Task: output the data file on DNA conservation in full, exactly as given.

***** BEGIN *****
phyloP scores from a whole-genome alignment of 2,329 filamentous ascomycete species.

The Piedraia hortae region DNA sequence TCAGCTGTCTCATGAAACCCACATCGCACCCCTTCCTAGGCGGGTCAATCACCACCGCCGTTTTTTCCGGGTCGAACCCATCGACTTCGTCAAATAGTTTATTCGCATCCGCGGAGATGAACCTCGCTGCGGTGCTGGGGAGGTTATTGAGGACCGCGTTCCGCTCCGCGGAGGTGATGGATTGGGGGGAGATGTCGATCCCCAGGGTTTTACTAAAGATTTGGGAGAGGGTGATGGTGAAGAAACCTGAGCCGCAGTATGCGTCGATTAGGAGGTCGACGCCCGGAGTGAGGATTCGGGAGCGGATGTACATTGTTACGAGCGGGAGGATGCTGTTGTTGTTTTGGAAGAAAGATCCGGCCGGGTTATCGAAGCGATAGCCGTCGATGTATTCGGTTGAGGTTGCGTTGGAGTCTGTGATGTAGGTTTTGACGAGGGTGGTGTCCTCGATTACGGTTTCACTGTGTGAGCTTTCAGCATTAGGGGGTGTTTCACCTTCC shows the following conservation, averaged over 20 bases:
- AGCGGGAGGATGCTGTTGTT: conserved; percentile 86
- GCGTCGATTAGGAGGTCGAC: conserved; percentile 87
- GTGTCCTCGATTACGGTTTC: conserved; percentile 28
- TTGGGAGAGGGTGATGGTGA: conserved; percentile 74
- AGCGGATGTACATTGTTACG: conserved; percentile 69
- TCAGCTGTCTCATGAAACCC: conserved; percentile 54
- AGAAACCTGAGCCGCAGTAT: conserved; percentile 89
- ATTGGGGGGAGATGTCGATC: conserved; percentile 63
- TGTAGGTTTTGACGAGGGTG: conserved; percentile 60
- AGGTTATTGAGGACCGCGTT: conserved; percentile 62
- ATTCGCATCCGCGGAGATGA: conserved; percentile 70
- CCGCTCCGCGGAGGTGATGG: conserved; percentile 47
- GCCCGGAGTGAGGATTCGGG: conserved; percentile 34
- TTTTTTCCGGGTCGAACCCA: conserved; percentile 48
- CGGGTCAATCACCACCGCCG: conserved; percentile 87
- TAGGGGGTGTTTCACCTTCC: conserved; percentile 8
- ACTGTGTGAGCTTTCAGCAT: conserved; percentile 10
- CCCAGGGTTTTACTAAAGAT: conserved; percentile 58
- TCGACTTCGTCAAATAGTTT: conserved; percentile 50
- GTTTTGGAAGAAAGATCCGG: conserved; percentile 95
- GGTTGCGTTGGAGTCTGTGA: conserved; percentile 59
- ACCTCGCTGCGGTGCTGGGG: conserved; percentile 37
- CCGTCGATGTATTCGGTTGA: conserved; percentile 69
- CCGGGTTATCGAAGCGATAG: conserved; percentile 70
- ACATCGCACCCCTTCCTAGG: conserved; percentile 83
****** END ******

phyloP scores from a whole-genome alignment of 2,329 filamentous ascomycete species.

The Piedraia hortae region DNA sequence TCAGCTGTCTCATGAAACCCACATCGCACCCCTTCCTAGGCGGGTCAATCACCACCGCCGTTTTTTCCGGGTCGAACCCATCGACTTCGTCAAATAGTTTATTCGCATCCGCGGAGATGAACCTCGCTGCGGTGCTGGGGAGGTTATTGAGGACCGCGTTCCGCTCCGCGGAGGTGATGGATTGGGGGGAGATGTCGATCCCCAGGGTTTTACTAAAGATTTGGGAGAGGGTGATGGTGAAGAAACCTGAGCCGCAGTATGCGTCGATTAGGAGGTCGACGCCCGGAGTGAGGATTCGGGAGCGGATGTACATTGTTACGAGCGGGAGGATGCTGTTGTTGTTTTGGAAGAAAGATCCGGCCGGGTTATCGAAGCGATAGCCGTCGATGTATTCGGTTGAGGTTGCGTTGGAGTCTGTGATGTAGGTTTTGACGAGGGTGGTGTCCTCGATTACGGTTTCACTGTGTGAGCTTTCAGCATTAGGGGGTGTTTCACCTTCC shows the following conservation, averaged over 20 bases:
- AGCGGGAGGATGCTGTTGTT: conserved; percentile 86
- GCGTCGATTAGGAGGTCGAC: conserved; percentile 87
- GTGTCCTCGATTACGGTTTC: conserved; percentile 28
- TTGGGAGAGGGTGATGGTGA: conserved; percentile 74
- AGCGGATGTACATTGTTACG: conserved; percentile 69
- TCAGCTGTCTCATGAAACCC: conserved; percentile 54
- AGAAACCTGAGCCGCAGTAT: conserved; percentile 89
- ATTGGGGGGAGATGTCGATC: conserved; percentile 63
- TGTAGGTTTTGACGAGGGTG: conserved; percentile 60
- AGGTTATTGAGGACCGCGTT: conserved; percentile 62
- ATTCGCATCCGCGGAGATGA: conserved; percentile 70
- CCGCTCCGCGGAGGTGATGG: conserved; percentile 47
- GCCCGGAGTGAGGATTCGGG: conserved; percentile 34
- TTTTTTCCGGGTCGAACCCA: conserved; percentile 48
- CGGGTCAATCACCACCGCCG: conserved; percentile 87
- TAGGGGGTGTTTCACCTTCC: conserved; percentile 8
- ACTGTGTGAGCTTTCAGCAT: conserved; percentile 10
- CCCAGGGTTTTACTAAAGAT: conserved; percentile 58
- TCGACTTCGTCAAATAGTTT: conserved; percentile 50
- GTTTTGGAAGAAAGATCCGG: conserved; percentile 95
- GGTTGCGTTGGAGTCTGTGA: conserved; percentile 59
- ACCTCGCTGCGGTGCTGGGG: conserved; percentile 37
- CCGTCGATGTATTCGGTTGA: conserved; percentile 69
- CCGGGTTATCGAAGCGATAG: conserved; percentile 70
- ACATCGCACCCCTTCCTAGG: conserved; percentile 83